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Hannuschke, Marianne, Gollwitzer, Mario ORCID logoORCID: https://orcid.org/0000-0003-4310-4793, Geukes, Katharina, Nestler, Steffen and Back, Mitja D. (2020): Neuroticism and interpersonal perception. Evidence for positive, but not negative, biases. In: Journal of Personality, Vol. 88, No. 2: pp. 217-236

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Objective. Personality dispositions predict how individuals perceive, interpret, and react to social interactions with others. A still unresolved question is (a) whether these personality-congruent interpersonal perceptions reflect perception biases, which occur when perceivers' dispositions systematically predict deviations between perceivers' and other people's perceptions of the same interaction, and/or selection effects, which occur when perceivers' dispositions predict their selection of interaction partners, and (b) whether these effects feed back into perceivers' personality.

Method. Data from 110 psychology freshmen involving repeated assessments of Neuroticism and repeated interpersonal perceptions of social interactions with fellow students were analyzed to address these questions, focusing on Neuroticism.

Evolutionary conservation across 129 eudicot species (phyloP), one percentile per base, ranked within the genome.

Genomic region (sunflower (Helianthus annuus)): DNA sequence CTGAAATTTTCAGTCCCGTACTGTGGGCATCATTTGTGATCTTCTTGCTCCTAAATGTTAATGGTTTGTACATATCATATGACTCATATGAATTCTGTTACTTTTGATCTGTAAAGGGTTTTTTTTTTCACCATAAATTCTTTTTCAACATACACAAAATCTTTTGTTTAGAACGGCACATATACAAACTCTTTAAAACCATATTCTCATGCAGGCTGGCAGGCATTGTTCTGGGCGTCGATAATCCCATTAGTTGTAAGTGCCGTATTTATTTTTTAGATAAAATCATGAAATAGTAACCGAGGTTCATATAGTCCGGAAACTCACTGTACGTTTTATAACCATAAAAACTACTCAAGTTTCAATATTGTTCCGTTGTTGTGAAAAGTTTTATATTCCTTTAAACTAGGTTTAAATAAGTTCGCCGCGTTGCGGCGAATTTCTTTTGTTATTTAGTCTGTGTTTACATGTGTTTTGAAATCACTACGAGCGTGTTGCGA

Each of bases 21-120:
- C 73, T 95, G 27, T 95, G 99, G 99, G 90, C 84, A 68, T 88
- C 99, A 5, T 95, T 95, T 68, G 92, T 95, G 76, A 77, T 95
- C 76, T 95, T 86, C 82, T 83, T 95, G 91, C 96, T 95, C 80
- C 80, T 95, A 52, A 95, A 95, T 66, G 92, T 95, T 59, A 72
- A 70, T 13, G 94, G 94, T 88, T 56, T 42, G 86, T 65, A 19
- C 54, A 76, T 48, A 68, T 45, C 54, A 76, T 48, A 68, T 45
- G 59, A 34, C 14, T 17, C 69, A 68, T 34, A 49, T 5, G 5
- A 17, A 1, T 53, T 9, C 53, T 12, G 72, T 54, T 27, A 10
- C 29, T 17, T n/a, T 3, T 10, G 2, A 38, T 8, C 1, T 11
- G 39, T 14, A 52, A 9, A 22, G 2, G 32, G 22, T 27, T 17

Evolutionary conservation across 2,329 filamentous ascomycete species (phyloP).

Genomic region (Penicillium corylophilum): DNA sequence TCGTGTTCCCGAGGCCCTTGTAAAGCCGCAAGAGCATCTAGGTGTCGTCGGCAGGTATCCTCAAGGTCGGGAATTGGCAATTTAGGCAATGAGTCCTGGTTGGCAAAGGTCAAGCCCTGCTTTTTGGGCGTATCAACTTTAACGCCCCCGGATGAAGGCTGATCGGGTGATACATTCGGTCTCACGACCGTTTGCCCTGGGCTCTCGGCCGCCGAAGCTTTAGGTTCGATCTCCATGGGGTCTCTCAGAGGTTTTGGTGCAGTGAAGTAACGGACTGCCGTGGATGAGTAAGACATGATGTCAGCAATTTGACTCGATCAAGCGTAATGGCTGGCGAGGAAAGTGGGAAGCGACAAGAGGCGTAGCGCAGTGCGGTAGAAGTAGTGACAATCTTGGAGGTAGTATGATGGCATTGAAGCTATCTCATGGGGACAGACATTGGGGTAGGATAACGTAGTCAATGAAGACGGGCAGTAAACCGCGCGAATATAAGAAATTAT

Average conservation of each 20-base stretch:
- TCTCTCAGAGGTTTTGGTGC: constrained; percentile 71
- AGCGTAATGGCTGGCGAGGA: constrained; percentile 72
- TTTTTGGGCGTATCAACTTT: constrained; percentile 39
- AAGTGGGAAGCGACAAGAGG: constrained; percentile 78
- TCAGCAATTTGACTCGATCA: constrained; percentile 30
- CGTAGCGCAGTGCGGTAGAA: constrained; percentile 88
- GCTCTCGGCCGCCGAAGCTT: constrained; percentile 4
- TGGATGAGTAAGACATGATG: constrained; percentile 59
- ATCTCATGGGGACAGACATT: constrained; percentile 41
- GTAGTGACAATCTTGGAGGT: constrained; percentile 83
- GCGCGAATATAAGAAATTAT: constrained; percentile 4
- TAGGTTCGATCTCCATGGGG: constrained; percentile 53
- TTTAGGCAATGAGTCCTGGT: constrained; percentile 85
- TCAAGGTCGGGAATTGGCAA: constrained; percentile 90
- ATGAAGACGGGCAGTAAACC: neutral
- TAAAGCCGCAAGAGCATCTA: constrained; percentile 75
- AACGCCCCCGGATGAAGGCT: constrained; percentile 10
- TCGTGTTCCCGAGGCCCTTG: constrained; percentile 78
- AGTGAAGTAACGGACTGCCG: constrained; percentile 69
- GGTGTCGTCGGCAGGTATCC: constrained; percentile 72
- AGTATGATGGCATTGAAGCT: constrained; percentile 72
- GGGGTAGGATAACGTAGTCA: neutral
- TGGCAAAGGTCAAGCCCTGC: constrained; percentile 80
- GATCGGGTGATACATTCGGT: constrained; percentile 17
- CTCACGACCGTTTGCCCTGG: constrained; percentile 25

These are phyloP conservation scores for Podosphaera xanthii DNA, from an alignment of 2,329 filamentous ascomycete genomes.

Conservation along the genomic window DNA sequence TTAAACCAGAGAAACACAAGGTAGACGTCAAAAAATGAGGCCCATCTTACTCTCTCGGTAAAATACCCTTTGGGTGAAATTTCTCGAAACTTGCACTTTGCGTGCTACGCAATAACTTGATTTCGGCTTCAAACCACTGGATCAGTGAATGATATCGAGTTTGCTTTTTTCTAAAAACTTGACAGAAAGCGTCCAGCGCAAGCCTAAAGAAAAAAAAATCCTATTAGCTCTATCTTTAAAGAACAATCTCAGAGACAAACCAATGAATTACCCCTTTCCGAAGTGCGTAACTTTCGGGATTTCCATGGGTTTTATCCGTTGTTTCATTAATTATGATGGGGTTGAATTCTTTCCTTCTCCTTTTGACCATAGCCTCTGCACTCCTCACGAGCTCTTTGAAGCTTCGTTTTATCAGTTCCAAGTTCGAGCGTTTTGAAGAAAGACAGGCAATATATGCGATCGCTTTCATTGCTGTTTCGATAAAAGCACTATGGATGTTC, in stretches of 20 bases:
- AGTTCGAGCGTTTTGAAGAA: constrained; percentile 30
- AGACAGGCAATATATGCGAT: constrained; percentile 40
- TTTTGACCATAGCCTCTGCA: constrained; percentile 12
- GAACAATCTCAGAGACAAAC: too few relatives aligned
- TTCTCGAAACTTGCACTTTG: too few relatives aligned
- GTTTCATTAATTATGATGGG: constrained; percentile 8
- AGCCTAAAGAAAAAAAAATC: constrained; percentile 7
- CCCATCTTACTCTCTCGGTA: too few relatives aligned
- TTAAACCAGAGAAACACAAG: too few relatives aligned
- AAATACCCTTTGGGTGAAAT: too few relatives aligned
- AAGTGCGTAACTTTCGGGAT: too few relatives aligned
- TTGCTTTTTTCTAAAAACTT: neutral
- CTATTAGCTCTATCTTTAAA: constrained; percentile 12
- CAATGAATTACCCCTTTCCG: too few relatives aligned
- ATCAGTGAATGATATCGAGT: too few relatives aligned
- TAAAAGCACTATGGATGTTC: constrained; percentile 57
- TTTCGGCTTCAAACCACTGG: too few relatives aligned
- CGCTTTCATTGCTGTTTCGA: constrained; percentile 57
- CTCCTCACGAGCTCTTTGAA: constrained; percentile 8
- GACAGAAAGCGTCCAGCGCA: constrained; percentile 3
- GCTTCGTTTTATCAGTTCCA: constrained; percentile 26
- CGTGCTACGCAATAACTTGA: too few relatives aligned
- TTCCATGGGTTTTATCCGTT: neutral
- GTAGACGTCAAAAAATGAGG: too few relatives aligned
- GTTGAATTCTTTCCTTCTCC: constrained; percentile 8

Results. There is evidence for a Neuroticism-related positivity bias in interpersonal perceptions (i.e., perceivers high in Neuroticism tended to make more positive judgments of others' sociability and warmth), but little evidence for personality-congruent selection effects (i.e., Neuroticism-related preferences for interaction partners). The positivity bias did not predict intrapersonal changes in Neuroticism over time, but the selection of specific interaction partners did.

Conclusions. These findings help to shed light on the interpersonal perception dynamics of Neuroticism in a real-life context and add to our understanding of the psychological mechanisms underlying the interplay of personality and interpersonal perceptions.

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